5 Simple Tips To Ease The End of Day Transition
Because M and I both work and have done so since the boys were born, we’ve had four and half years to endure many a “witching hour” as we transition at the end of the day from work and daycare to home. Work or no work, five or six o’clock seems to bring out the worst in many of us (or at least around here).
Everyone’s a little worn out and almost always hungry. We were “go go go” all day and the commute home provides the first moments of decompression, when we let out all the tension that seemed to build up during the day. Transitioning from work and school to an evening at home is almost always a challenging part of our day.
Our four years of practicing the transition have given us plenty of opportunity to develop and fine tune strategies to ease the pain of the infamous witching hour. While every family is different, discussions with friends suggest that some variation of certain “go-to” tricks seem to work for a lot of families.
As we’ve tried to take the tension of transition time, I thought I’d share a few helpful practices we’ve found. They haven’t solved all the problems, but I do think they’ve helped a little.
So what are these “big fancy” tricks you ask? Here goes:
Make Tomorrow’s To-Do List Today
Before leaving your desk, spend five to ten minutes compiling tomorrow’s to-do list or agenda. Writing down items that are top of mind at the end of the day seems to help make sure they aren’t forgotten by the next day.
At least for me, writing items down also helps me mentally let go of them so I can focus on and enjoy my family more later. Otherwise, my to-do list percolates in my mind all evening while I try not to forget what I need to finish or consider how I will address the items tomorrow.
Bring A Snack To School Pick Up
Grab a snack for yourself before leaving the office and bring a snack for the kids to eat on the way home from school or daycare. Everyone is hungry at the end of the day and a little snack to hold us over makes everyone happier.
We usually choose something that’s fun for the kids but not entirely unhealthy or overly filling (so as to ruin dinner). One of our boys’ favorites is Garden Lite muffins which include veggies as their first couple of ingredients. The muffins aren’t overly sweet nor are they too big, so the boys don’t get too full for dinner. Because I bring them for the boys to eat in the car, it’s also nice that they aren’t particularly crumbly muffins. They’re quite a bit cleaner than most muffins. If you have little ones with allergies or want to include them as a snack in their lunches, the Garden Lite muffins are also gluten-free, nut-free and dairy-free.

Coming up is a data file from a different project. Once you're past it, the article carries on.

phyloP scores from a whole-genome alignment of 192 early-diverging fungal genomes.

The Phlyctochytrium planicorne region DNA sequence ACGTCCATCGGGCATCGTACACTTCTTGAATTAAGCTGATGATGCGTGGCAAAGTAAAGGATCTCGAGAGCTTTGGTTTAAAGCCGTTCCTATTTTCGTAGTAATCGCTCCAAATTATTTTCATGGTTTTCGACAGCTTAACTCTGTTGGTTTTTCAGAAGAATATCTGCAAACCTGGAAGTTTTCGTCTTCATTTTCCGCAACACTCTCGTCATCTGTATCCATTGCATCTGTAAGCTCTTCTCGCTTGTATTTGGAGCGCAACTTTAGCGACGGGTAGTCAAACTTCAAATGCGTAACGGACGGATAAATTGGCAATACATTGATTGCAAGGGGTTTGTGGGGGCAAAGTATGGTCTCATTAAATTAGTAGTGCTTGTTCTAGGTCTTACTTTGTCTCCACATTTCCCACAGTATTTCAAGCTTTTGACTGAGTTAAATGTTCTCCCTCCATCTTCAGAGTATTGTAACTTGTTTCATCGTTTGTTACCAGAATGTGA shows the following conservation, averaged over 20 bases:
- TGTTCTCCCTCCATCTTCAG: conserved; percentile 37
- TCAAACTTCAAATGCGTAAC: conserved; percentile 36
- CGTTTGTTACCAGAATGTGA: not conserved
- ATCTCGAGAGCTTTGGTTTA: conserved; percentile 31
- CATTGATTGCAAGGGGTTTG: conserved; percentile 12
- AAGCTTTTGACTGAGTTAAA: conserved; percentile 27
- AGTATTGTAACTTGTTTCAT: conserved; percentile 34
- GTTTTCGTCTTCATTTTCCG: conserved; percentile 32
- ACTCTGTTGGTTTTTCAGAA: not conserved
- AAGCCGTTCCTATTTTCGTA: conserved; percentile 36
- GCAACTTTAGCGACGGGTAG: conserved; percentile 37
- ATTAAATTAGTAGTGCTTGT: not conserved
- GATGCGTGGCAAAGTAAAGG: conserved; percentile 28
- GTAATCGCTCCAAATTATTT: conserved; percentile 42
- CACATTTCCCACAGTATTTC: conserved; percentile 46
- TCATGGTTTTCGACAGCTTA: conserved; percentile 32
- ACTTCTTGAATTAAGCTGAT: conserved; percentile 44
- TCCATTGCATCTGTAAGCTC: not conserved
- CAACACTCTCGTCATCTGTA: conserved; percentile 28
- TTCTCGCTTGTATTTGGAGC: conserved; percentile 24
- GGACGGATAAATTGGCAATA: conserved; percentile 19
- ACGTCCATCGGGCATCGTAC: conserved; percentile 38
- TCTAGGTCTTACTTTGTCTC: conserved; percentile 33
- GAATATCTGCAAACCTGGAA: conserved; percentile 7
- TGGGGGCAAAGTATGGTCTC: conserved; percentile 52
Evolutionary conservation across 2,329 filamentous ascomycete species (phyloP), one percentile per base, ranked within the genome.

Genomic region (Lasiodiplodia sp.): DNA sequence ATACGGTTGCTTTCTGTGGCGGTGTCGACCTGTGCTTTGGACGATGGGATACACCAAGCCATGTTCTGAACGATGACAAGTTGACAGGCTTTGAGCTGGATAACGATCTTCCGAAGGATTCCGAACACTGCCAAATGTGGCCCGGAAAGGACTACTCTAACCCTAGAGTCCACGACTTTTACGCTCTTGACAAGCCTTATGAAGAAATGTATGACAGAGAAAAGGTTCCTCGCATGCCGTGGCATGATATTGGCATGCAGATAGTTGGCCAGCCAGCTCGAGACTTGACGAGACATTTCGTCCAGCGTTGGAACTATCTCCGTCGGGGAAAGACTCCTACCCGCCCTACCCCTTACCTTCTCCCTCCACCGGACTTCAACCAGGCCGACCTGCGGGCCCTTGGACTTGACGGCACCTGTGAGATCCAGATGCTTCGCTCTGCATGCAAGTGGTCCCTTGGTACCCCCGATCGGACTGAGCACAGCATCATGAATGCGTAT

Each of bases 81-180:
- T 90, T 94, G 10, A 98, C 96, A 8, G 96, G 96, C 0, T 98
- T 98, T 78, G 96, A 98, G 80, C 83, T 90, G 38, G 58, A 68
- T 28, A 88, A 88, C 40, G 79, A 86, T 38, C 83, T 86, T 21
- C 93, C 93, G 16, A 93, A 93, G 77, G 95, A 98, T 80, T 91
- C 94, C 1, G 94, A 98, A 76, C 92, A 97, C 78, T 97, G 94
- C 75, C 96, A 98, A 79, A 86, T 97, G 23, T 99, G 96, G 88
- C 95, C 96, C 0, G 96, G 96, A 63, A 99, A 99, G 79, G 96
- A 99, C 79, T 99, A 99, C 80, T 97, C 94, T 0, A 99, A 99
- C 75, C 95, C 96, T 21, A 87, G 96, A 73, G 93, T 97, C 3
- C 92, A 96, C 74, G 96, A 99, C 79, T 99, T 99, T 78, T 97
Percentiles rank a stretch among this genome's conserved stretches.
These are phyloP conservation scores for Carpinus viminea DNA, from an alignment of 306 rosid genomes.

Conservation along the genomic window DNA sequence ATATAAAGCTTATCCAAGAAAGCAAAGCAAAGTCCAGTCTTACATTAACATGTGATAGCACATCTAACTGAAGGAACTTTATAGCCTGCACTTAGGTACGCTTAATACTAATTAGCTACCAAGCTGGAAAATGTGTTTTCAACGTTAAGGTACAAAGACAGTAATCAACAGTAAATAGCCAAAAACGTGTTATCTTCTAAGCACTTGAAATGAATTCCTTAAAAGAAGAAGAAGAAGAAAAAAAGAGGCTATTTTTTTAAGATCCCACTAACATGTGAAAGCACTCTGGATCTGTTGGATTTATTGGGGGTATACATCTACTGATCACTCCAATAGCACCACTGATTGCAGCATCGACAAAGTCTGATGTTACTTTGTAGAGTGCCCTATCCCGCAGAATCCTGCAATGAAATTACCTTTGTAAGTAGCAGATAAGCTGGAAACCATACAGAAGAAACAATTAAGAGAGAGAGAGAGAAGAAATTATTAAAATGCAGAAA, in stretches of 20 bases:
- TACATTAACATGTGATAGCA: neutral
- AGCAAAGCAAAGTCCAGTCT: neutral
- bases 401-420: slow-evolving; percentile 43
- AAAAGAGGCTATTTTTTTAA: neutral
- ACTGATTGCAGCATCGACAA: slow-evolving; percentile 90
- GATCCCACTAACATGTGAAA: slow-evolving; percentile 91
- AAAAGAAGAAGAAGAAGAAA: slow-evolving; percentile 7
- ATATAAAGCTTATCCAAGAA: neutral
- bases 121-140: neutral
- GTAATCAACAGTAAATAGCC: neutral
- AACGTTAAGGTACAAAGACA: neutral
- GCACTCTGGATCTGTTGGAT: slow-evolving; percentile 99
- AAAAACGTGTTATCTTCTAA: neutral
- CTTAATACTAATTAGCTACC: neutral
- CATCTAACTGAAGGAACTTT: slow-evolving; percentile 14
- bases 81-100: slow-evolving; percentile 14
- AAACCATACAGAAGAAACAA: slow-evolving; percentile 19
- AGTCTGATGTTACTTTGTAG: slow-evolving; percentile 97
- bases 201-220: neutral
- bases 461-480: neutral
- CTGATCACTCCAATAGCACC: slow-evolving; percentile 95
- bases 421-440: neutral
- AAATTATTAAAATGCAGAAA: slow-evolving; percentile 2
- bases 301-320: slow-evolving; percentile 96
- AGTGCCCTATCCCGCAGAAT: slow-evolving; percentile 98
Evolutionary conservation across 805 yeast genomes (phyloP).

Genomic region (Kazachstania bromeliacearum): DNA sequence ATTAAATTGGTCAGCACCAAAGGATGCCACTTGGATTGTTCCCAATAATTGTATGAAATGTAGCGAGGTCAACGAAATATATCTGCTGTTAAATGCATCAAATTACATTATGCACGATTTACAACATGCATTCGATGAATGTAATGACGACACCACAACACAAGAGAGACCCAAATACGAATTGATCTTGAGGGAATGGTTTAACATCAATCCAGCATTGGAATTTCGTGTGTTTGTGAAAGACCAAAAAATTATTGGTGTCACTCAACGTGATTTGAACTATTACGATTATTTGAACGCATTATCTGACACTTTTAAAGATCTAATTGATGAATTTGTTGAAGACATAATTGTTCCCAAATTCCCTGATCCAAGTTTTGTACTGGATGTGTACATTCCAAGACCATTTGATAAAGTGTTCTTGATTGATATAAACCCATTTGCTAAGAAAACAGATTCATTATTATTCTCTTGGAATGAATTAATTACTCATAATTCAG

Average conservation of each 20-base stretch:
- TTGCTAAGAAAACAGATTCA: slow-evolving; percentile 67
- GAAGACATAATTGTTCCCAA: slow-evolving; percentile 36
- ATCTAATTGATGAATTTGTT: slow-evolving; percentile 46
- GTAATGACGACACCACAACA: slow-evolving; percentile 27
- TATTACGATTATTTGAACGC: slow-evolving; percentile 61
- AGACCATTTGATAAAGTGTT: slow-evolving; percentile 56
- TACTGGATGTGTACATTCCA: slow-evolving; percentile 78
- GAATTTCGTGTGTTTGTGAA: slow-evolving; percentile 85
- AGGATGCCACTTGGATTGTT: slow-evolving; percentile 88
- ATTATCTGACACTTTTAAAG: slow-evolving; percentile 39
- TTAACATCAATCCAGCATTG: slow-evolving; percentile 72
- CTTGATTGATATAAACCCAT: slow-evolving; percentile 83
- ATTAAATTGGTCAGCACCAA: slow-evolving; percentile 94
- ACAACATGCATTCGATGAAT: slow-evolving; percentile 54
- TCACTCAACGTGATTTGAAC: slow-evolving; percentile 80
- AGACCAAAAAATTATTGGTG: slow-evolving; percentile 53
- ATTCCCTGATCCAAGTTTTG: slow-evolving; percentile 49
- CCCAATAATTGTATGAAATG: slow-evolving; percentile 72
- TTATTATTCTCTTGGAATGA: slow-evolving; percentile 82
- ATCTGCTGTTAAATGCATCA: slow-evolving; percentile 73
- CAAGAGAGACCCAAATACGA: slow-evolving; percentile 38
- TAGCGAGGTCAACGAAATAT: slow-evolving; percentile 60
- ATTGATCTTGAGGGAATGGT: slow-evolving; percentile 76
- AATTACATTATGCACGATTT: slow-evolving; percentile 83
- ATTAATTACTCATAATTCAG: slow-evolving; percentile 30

If you haven’t tried them, Garden Lite is currently offering a coupon to try them out. Be sure to check it. My boys opted for the 4 packs of Chocolate and Banana Chocolate Chip flavors last time we were at Giant, but they have other flavors, like Blueberry Oat and Carrot Berry as well.
Let the kids play independently for 10 – 15 minutes upon arriving at home if they are old enough to do this. If TV is allowed in your house, maybe the children get 15 minutes of screen time while you change clothes and get situated for the evening.
Our little ones are too young to be entirely left alone for that long. But M and I often take turns having 10-15 minutes to ourselves. As they’ve gotten a bit older, we can let them be and check on them every couple minutes while settling into the evening.
Have a Dinner Plan
If we don’t know what we’re having for dinner before we leave in the morning, it’s almost guaranteed meal time won’t go well. While it’s always best to plan all your meals ahead on the weekend (a long-shot goal we attain on occasion but not with regularity), try to at least compile a dinner idea before leaving for the day.
My favorite option, when we do actually get around to planning meals on the weekends, are fajitas. I cut up chicken and veggies, toss it in the freezer on Sunday, and pull it out in the morning the day we are going to eat it. Leftovers prepared on Sunday and eaten during the week work too. But I love that the fajitas make for a really easy meal that tastes more fresh than warmed up meals prepped in advance.
Let the Children Play Near The Kitchen (While Starting Dinner Prep)
Whether the little ones have a few toys stashed near the kitchen or the older kids do their homework in the area, consider keeping them close to the kitchen upon first arriving home. I let the boys play with blocks and Legos or draw and color while I prepare dinner. Having them close by allows me to keep one eye on the food and one eye on the boys.
I know there are many different ideas that work for different families. What works for you? I’d love to hear any other ideas. More options to make life feel a little more relaxed are always welcome.
Also, if you haven’t tried Garden Lites muffins, they’re definitely worth a shot so don’t forget about the coupon. The boys have no idea they’re made with veggies (which says something). Even knowing the ingredients, I agree they taste great and “hide” the veggies well.
I found my Garden Lites muffins in the frozen food section at Giant in their natural foods section. Let me know what you think if you try them.
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